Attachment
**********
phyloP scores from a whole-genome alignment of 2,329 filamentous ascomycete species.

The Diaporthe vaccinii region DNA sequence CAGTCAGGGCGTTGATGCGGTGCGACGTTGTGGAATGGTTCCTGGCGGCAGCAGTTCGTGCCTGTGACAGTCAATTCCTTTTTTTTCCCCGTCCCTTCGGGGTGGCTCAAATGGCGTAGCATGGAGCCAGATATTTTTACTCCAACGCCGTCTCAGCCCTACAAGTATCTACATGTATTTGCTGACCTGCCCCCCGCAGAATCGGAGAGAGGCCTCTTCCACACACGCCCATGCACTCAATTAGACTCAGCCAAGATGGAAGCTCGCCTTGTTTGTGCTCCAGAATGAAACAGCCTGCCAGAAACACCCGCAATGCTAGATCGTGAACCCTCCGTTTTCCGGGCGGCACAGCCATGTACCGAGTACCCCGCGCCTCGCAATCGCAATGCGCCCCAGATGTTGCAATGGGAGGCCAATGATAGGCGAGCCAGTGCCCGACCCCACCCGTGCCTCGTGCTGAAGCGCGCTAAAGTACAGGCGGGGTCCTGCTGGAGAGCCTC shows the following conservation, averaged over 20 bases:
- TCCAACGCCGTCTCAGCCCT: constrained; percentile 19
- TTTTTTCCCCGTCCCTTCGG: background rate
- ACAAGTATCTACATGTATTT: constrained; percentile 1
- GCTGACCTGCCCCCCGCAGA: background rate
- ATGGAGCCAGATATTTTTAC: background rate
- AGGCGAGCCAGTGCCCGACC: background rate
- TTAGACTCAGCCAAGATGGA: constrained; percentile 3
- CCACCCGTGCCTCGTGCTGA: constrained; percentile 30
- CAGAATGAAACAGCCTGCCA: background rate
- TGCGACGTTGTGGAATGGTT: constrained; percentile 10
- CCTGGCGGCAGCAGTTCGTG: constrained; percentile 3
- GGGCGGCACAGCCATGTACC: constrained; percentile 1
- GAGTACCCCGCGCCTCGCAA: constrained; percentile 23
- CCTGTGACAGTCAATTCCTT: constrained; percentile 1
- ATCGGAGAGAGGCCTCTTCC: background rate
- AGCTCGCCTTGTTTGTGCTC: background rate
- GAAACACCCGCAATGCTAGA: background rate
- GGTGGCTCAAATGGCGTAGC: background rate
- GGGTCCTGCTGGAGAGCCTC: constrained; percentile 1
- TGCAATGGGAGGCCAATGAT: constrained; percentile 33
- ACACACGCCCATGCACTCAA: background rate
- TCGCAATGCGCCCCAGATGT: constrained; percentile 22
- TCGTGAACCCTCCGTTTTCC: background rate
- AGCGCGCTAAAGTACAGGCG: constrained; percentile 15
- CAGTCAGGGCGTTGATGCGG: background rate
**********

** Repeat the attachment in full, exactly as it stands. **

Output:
phyloP scores from a whole-genome alignment of 2,329 filamentous ascomycete species.

The Diaporthe vaccinii region DNA sequence CAGTCAGGGCGTTGATGCGGTGCGACGTTGTGGAATGGTTCCTGGCGGCAGCAGTTCGTGCCTGTGACAGTCAATTCCTTTTTTTTCCCCGTCCCTTCGGGGTGGCTCAAATGGCGTAGCATGGAGCCAGATATTTTTACTCCAACGCCGTCTCAGCCCTACAAGTATCTACATGTATTTGCTGACCTGCCCCCCGCAGAATCGGAGAGAGGCCTCTTCCACACACGCCCATGCACTCAATTAGACTCAGCCAAGATGGAAGCTCGCCTTGTTTGTGCTCCAGAATGAAACAGCCTGCCAGAAACACCCGCAATGCTAGATCGTGAACCCTCCGTTTTCCGGGCGGCACAGCCATGTACCGAGTACCCCGCGCCTCGCAATCGCAATGCGCCCCAGATGTTGCAATGGGAGGCCAATGATAGGCGAGCCAGTGCCCGACCCCACCCGTGCCTCGTGCTGAAGCGCGCTAAAGTACAGGCGGGGTCCTGCTGGAGAGCCTC shows the following conservation, averaged over 20 bases:
- TCCAACGCCGTCTCAGCCCT: constrained; percentile 19
- TTTTTTCCCCGTCCCTTCGG: background rate
- ACAAGTATCTACATGTATTT: constrained; percentile 1
- GCTGACCTGCCCCCCGCAGA: background rate
- ATGGAGCCAGATATTTTTAC: background rate
- AGGCGAGCCAGTGCCCGACC: background rate
- TTAGACTCAGCCAAGATGGA: constrained; percentile 3
- CCACCCGTGCCTCGTGCTGA: constrained; percentile 30
- CAGAATGAAACAGCCTGCCA: background rate
- TGCGACGTTGTGGAATGGTT: constrained; percentile 10
- CCTGGCGGCAGCAGTTCGTG: constrained; percentile 3
- GGGCGGCACAGCCATGTACC: constrained; percentile 1
- GAGTACCCCGCGCCTCGCAA: constrained; percentile 23
- CCTGTGACAGTCAATTCCTT: constrained; percentile 1
- ATCGGAGAGAGGCCTCTTCC: background rate
- AGCTCGCCTTGTTTGTGCTC: background rate
- GAAACACCCGCAATGCTAGA: background rate
- GGTGGCTCAAATGGCGTAGC: background rate
- GGGTCCTGCTGGAGAGCCTC: constrained; percentile 1
- TGCAATGGGAGGCCAATGAT: constrained; percentile 33
- ACACACGCCCATGCACTCAA: background rate
- TCGCAATGCGCCCCAGATGT: constrained; percentile 22
- TCGTGAACCCTCCGTTTTCC: background rate
- AGCGCGCTAAAGTACAGGCG: constrained; percentile 15
- CAGTCAGGGCGTTGATGCGG: background rate